Campus personalities present and past Rebecca C. Brown and Tommaso Sciortino tackle the issues. This week on a very special CalJunket: Rebecca learns not to chew with her mouth open and Tommaso finds out his best friend is addicted to no-doze.
Monday, April 19, 2004
(As much as I hope a bombastic writing style may entice people to read what would otherwise be boring free-trade arguments, I will respect Orlando’s right not to have discussions about free-trade stray onto the subject of his own posterior. Let us never speak of it again.)
You and your friend want to go to Paris. After consulting the blue-prints to your ‘79 Camaro you posit that driving to Paris will only take two days and that it would be to your advantage to do so. Your friend inspects your actual Camaro and finds that it does not exactly measure up to the blue-prints. It’s gets two miles per gallon less than predicted. Content that he has shown the inapplicability of your theory of “Camaro-Paris Advantage” he suggests that you give each other piggie-back rides to Paris and that he gets to be on top first. You spend the next two days happily driving to Paris with another friend.
Almost no theory perfectly applies to real life. This is as true in the field of auto-mechanics as it is in economics. But just because a theory doesn’t apply perfectly doesn’t mean it doesn’t apply at all. Recently, our protectionist friend Orlando gracefully dropped a lot of his crazy-talk concerning free-trade to enlighten us with some insights into the theory of comparative advantage. Having finally taken the time to learn about it, Orlando proclaimed that though it is a sound theory, it does not apply to real life because it makes the following unfulfilled assumptions:
“Goods are assumed homogeneous (identical) across firms and countries. Labor is homogeneous within a country but heterogeneous (non-identical) across countries. Goods can be transported costlessly between countries. Labor can be reallocated costlessly between industries within a country but cannot move between countries. Labor is always fully employed. Production technology differences across industries and across countries and are reflected in labor productivity parameters. The labor and goods markets are assumed to be perfectly competitive in both countries. Firms are assumed to maximize profit while consumers (workers) are assumed to maximize utility.”
While Orlando could probably pick anyone of these to nit-pick (since when has Labor ever been fully employed?) he decides to go with these two;
Orlando is right to observe that these assumptions are not completely fulfilled in real life. He is wrong however, to assume that this proves free-trade isn’t beneficial. Let us look at them one at a time:
The second half of this statement is generally true. The first part however, is a fair observation. Labor cannot be relocated costlessly. In fact, every time an industry moves in from overseas or gets created or reinforced, actual real-life people have to leave their old jobs, retrain, send out resumes, and start all over again. What this means to the theory of CA is that the price or relocating labor must be factored into the amount generated by allowing increased trade.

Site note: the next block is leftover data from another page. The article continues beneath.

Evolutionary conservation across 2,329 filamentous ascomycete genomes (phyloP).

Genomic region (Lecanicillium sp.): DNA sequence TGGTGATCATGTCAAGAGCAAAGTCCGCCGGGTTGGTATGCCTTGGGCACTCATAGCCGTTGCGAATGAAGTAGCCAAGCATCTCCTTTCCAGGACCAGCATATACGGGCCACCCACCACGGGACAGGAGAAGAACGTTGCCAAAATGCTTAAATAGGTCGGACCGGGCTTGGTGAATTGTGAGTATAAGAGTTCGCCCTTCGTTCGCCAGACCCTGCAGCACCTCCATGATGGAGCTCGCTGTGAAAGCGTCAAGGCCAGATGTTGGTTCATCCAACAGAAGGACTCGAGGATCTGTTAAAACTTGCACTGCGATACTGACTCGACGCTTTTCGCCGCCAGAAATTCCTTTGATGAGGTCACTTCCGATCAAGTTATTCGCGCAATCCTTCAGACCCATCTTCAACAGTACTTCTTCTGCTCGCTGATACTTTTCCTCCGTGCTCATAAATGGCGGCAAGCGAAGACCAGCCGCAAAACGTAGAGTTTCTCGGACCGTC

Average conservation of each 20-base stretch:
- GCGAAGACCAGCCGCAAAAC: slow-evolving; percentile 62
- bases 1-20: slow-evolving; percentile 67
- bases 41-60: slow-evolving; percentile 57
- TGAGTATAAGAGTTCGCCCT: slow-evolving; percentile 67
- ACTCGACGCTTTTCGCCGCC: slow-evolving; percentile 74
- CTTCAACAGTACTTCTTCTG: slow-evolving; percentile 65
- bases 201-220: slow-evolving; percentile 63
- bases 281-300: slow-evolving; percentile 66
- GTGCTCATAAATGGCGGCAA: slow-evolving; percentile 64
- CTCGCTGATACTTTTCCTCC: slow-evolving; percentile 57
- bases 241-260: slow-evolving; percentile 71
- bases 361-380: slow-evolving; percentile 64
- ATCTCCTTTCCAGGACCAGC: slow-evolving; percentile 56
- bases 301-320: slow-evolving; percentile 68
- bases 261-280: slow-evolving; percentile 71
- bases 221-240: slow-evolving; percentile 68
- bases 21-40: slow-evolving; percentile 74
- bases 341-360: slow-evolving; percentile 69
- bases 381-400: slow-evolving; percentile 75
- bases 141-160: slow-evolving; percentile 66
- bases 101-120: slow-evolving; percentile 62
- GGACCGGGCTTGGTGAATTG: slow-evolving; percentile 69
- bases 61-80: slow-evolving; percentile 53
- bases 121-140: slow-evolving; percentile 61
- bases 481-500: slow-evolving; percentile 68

Orlando is suggesting that the one time costs of moving labor to new industries outweigh the reoccurring benefits of being able to specialize in you’re your country does best. Let us be clear here: labor movements due to free-trade are one time only because they occur only while a nation is opening up its markets. Yes, labor will never stop moving to new industries. But this is not due to free trade. This is due to new technologies opening up new fields and closing down old ones. I strongly believe that if the government is going to pursue free-trade policies, it should provide retraining and unemployment insurance to the people who will be relocated. Unlike Orlando, I don’t think that a one time cost can possibly outweigh the reoccurring benefits of relative specialization. Also, unlike Orlando, my political philosophy doesn’t make me averse to using government to help out those who through no fault of their own find themselves temporarily out of work.
The second randomly chosen assumption Orlando takes umbrage with is this one:
Let’s pay close attention to what this does to the theory of CA. If the above is false the theory states that means of production and technology will flow across borders instead of goods and services. Basically, Orlando imagines that any given product can be produced in any given country for the exact same cost. This is the exact same kind of foolishness that lead Pat Buchanan to complain about having to buy South American roses in New Hampshire on Valentines day. Apparently, Orlando believes that North America can grow roses in winter just as well as South America.
Well then, what does the theory of CA predict will happen if Orlando is right? Well, since shipping things always cost money, and since nothing can be produced more efficiently abroad than right here, than no international trade happens at all. Again, here we see the lunacy of a person who has accepted a conclusion without thought and seeks to support it by any means necessary.
By now Orlando is back to not accepting the theory of CA. “Of course, International trade will occur.” He thinks to himself, “Even if Mexicans make everything as efficiently as we can their labor is so cheap they can undersell us.” But then, why would their labor be so cheap? Why not import technology and up productions to American levels? “Because their government is corrupt so their economy isn’t as well managed and they can’t make things as efficiently as we can.”
And the circle goes round and round.